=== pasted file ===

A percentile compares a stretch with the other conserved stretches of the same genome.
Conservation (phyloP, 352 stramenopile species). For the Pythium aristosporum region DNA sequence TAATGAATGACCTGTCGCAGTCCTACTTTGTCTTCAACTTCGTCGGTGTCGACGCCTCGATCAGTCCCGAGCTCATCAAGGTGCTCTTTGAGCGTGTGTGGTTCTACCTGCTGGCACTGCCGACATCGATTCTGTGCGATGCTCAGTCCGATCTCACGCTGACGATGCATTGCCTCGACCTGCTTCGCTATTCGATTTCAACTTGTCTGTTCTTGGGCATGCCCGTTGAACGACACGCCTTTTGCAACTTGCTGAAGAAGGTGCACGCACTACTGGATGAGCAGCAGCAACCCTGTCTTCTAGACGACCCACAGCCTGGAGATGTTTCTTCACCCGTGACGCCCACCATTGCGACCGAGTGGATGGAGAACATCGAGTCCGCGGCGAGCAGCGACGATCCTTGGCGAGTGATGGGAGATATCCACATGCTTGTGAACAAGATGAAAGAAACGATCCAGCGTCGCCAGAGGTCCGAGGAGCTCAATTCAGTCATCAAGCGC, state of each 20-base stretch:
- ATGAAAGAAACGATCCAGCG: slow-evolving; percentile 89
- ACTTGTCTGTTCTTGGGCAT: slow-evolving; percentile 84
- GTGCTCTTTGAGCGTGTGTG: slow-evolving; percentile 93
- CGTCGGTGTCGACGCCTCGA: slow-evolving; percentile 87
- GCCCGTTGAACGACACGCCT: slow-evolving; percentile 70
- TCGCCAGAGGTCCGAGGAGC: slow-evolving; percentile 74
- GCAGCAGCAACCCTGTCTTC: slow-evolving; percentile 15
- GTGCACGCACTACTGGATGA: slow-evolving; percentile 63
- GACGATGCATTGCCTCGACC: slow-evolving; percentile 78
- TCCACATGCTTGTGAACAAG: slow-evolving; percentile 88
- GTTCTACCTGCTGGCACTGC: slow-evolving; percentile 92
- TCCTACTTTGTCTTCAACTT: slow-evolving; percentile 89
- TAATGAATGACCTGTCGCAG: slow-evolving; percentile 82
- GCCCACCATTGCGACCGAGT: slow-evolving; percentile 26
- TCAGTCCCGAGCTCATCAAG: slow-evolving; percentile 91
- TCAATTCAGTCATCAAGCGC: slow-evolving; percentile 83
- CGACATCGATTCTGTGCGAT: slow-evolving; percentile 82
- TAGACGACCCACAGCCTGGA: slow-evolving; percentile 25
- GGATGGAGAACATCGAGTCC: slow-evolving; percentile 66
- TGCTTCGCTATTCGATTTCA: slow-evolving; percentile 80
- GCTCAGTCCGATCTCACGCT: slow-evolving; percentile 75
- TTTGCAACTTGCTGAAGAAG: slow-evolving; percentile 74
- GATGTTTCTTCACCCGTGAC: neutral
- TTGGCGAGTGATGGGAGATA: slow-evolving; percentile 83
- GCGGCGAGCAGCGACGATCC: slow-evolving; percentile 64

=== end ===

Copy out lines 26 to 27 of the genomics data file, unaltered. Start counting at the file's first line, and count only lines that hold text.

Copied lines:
- TTGGCGAGTGATGGGAGATA: slow-evolving; percentile 83
- GCGGCGAGCAGCGACGATCC: slow-evolving; percentile 64